Sons of Bransford Awards honor the past, foretell a bright future

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2019 Sons of Bransford winners (left to right) Paula A Haywood (Alice O. Lynch Community Service Award), Aasia-Mari Ross (Young Leader Award) Kory Dean (Mentor Award), Deborah Watts (Community Legacy Award), and William R Moore (Mentor Award) pose after the ceremony with award founders Jim Bransford and Samuel Simmons (center). (Mandy Hathaway / The Metropolitan)


The 2019 Sons of Bransford awards took place in New Main’s Great Hall on June 20, as it has for nearly a decade. The awards honor community leader Jim Bransford and celebrate the resilience, service and success of black community members.

The annual ceremony concluded the first day of the Black Men Healing Conference. The conference, which also took place on the St. Paul campus June 20-21, focuses on culturally sensitive trauma healing and empowerment.

Bransford, for whom the organization and awards are named, overcame struggles with addiction and touched the lives of many in the community with his activism and service. He was on hand at this year’s event, along with event organizer and co-founder, Sam Simmons.

Simmons’ work in the community on addiction and healing from trauma has earned him numerous accolades. Despite his advanced years, Bransford is still active in the black community and maintains roles with several local service organizations.

The Sons of Bransford Awards typically honor black men. Bransford expressed joy during his closing remarks, however, when noting that for the first time in the awards’ 13 year history, there were actually more female winners than male.

Many of the recipients were on hand to highlight the urgency of the issues they are passionate about.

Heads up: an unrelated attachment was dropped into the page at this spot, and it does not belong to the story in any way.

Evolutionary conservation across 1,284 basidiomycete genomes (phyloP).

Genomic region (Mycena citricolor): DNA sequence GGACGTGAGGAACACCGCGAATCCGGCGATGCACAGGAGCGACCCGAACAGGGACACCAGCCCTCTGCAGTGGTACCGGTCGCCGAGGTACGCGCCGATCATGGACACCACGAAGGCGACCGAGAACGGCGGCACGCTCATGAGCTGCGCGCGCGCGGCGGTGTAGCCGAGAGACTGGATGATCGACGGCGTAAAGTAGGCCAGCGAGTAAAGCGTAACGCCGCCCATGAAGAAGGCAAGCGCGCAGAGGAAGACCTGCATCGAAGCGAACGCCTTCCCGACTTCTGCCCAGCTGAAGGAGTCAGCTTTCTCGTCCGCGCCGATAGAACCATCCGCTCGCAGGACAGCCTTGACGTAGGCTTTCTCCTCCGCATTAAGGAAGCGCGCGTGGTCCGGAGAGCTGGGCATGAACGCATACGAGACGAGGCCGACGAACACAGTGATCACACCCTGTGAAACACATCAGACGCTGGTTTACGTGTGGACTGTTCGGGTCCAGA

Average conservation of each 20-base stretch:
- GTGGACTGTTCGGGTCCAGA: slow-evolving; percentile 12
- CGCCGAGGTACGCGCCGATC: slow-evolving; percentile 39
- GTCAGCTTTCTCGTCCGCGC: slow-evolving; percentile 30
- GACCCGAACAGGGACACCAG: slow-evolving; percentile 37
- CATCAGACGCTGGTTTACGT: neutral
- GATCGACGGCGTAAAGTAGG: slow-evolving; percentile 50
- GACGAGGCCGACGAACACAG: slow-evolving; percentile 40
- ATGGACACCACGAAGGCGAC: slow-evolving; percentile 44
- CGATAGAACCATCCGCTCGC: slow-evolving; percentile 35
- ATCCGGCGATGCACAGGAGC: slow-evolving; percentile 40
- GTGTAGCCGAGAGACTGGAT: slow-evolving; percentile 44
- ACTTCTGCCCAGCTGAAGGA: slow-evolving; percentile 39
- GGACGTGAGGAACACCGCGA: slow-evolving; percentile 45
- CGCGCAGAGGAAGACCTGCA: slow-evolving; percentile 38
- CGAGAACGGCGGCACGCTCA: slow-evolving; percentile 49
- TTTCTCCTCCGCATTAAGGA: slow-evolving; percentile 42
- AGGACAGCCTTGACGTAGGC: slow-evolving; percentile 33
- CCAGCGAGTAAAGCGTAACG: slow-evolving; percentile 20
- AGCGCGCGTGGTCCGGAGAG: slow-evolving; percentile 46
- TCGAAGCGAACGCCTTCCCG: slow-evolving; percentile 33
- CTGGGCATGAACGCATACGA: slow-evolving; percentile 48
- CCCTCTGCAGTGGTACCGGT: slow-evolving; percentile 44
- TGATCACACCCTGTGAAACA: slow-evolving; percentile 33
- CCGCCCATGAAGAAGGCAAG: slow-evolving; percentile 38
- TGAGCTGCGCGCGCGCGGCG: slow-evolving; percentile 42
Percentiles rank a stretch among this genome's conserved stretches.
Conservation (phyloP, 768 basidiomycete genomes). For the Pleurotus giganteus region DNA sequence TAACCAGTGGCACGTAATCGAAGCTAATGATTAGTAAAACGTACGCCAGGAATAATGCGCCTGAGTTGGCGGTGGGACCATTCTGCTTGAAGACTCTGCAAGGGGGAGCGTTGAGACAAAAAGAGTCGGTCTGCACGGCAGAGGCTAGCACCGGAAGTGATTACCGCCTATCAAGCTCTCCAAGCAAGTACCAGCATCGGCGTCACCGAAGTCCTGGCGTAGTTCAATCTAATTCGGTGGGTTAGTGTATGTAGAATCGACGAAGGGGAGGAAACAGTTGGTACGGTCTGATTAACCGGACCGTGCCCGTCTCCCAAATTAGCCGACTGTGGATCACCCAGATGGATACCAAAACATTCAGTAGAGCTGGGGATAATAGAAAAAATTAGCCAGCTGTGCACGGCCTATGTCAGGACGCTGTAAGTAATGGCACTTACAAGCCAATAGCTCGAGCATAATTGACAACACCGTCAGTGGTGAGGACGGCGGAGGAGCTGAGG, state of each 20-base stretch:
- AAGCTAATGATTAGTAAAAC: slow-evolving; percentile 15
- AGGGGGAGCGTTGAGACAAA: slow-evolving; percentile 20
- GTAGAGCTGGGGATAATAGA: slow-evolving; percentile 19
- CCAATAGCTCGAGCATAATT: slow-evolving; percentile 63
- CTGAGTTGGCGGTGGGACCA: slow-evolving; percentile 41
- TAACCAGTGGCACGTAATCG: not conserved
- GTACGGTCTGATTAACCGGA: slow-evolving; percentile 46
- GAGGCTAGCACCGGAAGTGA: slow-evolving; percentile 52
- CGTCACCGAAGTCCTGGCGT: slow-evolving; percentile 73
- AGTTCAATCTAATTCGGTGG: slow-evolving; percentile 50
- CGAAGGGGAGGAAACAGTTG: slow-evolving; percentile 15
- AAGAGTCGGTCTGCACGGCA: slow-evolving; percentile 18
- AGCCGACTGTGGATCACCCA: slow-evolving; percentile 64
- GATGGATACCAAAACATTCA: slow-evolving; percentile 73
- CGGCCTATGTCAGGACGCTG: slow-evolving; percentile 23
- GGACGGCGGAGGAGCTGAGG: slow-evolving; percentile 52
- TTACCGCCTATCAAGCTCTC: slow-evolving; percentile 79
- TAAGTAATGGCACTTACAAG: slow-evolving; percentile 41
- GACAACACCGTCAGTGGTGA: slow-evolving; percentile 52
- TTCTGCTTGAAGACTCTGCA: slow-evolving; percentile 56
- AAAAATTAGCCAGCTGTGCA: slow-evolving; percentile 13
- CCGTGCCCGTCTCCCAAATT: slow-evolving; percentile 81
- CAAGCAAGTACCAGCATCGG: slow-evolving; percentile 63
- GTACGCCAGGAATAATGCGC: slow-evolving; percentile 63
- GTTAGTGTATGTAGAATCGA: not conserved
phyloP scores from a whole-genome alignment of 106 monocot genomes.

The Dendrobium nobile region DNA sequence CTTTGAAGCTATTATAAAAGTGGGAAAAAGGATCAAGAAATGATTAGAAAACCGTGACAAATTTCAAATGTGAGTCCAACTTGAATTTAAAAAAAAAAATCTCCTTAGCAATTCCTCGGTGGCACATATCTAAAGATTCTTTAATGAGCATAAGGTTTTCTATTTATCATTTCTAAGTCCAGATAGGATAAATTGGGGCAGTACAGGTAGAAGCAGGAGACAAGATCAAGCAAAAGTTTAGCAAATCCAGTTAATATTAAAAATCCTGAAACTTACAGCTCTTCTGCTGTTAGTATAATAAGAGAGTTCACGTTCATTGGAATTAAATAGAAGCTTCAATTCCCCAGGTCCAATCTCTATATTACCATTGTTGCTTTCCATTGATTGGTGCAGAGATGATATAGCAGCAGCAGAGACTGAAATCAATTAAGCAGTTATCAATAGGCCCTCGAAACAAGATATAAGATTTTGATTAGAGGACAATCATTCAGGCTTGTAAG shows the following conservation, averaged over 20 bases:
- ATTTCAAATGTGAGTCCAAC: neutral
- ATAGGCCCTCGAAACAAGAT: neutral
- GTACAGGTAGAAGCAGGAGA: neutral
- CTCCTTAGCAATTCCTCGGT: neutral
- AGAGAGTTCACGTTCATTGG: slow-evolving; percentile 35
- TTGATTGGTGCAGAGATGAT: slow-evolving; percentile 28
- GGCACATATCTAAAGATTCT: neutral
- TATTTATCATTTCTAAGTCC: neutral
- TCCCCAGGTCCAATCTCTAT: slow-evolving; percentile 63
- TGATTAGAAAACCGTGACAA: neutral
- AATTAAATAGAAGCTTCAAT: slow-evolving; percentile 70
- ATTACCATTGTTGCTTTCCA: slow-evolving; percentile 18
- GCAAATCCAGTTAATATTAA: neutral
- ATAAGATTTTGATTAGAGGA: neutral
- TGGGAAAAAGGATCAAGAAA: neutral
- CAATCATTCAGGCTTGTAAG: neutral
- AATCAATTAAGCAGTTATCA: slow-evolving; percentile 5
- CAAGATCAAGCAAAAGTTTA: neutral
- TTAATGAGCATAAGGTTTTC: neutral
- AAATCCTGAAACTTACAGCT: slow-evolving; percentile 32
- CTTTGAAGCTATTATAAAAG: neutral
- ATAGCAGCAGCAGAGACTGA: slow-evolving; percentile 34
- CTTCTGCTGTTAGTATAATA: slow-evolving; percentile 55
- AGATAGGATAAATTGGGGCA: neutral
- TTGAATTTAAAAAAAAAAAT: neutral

Mentor Award winner Kory Dean, founder of The Man Up Club, addressed the specific struggles of young black men during his acceptance speech. They must navigate society and a system that too often thrusts them into violence and incarceration. The Man Up Club focuses on academic discipline, life and social skills, responsibility and accountability to empower young black men to succeed and thrive in their communities.

William R. Moore, the first certified male doula in the state of Minnesota, was also a Mentor Award winner. Moore works with parents to help them self-advocate during their birthing process. He also works with fathers to help them feel competent and empowered to support their partners before and after birth.

Aasia-Mari Ross was this year’s Young Leader Award winner for her advocacy work with young adults in the juvenile justice system.

The Alice O. Lynch Community Service Award was given to Paula Haywood for her more than 33 years of serving the community with Hennepin County, in community corrections and human services.

The final honor of the evening, the Community Legacy Award, was given to Deborah Watts. Watts’ work in co-founding the Emmitt Till Legacy Foundation seeks to honor, not only Till and his memory, but to foster a spirit of hope and peace in the face of senseless violence.

All award winners who spoke at this year’s ceremony shared a common vision for a safer and more equitable future. These awards are about hope and the future as much as they are about honoring the past and the legacy of Bransford. They celebrate the resilience of spirit and the commitment of those who dedicate their time and energy to bring strength and healing to others.